FIFA reaffirms Russia 2018 support

Football's governing body says boycotting the global tournament in Russia will not be an effective way to reduce tension

    The bidding process for the 2018 and 2022 World Cups is being investigated [REUTERS]
    The bidding process for the 2018 and 2022 World Cups is being investigated [REUTERS]

    FIFA remains committed to the 2018 World Cup in Russia and says a boycott would not be an effective way of reducing tensions in the region, FIFA said.

    The ongoing conflict between pro-Russian separatists and the Ukraine government came to a head last week with the downing of a Malaysian Airlines passenger plane, leading to the deaths of 298 people.

    Moscow denies supporting the separatists, but following the disaster senior German lawmakers raised the possibility of stripping Russia of the hosting rights to the World Cup.

    The Dutch football association said it wanted to postpone discussion over participation in the next World Cup until after a national day of mourning to remember the victims, two-thirds of whom were from the Netherlands.

    "As a world governing body of football FIFA takes its responsibility in governing football seriously and we support any peaceful and democratic debate," the Zurich-based organisation said in a statement.

    "FIFA deplores any form of violence and will continue to use its tournaments to promote dialogue, understanding and peace among peoples.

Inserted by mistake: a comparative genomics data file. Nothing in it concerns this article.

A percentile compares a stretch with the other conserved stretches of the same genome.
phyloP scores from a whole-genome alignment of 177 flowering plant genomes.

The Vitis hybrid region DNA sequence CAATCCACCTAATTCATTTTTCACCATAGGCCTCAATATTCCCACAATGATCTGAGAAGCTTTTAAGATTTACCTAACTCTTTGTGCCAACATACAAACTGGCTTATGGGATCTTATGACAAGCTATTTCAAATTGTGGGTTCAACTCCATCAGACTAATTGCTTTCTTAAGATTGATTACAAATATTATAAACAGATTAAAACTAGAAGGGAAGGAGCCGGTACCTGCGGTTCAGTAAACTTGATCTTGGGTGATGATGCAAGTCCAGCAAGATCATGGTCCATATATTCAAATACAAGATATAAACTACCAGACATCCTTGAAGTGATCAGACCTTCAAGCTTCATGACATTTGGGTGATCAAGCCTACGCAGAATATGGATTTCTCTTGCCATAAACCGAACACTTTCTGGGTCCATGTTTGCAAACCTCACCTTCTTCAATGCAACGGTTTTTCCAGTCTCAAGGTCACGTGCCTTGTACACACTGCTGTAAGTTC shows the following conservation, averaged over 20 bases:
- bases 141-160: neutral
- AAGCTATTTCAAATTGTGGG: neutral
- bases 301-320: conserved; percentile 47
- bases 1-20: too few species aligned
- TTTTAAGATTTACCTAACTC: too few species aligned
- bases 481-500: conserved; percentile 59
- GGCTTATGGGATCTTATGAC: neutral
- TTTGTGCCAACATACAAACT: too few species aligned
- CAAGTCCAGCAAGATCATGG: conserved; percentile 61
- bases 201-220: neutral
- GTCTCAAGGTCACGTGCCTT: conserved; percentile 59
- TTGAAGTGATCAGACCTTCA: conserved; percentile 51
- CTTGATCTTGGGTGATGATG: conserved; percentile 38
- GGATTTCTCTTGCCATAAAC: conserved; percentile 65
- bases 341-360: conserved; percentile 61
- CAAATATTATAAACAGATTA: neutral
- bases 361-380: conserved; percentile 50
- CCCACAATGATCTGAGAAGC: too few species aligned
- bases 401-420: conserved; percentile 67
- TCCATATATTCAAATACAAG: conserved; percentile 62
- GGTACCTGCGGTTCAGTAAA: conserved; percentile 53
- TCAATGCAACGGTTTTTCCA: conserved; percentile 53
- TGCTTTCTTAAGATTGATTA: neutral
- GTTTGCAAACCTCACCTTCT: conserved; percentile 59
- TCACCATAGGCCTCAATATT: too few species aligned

FIFA said the World Cup could be a "powerful catalyst for constructive dialogue between people and governments", uniting teams and nations.

    "We have seen that the FIFA World Cup can be a force for good and FIFA believes this will be the case for the 2018 FIFA World Cup in Russia."

    SOURCE: Reuters


    YOU MIGHT ALSO LIKE

    'We scoured for days without sleeping, just clothes on our backs'

    'We scoured for days without sleeping, just clothes on our backs'

    The Philippines’ Typhoon Haiyan was the strongest storm ever to make landfall. Five years on, we revisit this story.

    How Moscow lost Riyadh in 1938

    How Moscow lost Riyadh in 1938

    Russian-Saudi relations could be very different today, if Stalin hadn't killed the Soviet ambassador to Saudi Arabia.

    Daughters of al-Shabab

    Daughters of al-Shabab

    What draws Kenyan women to join al-Shabab and what challenges are they facing when they return to their communities?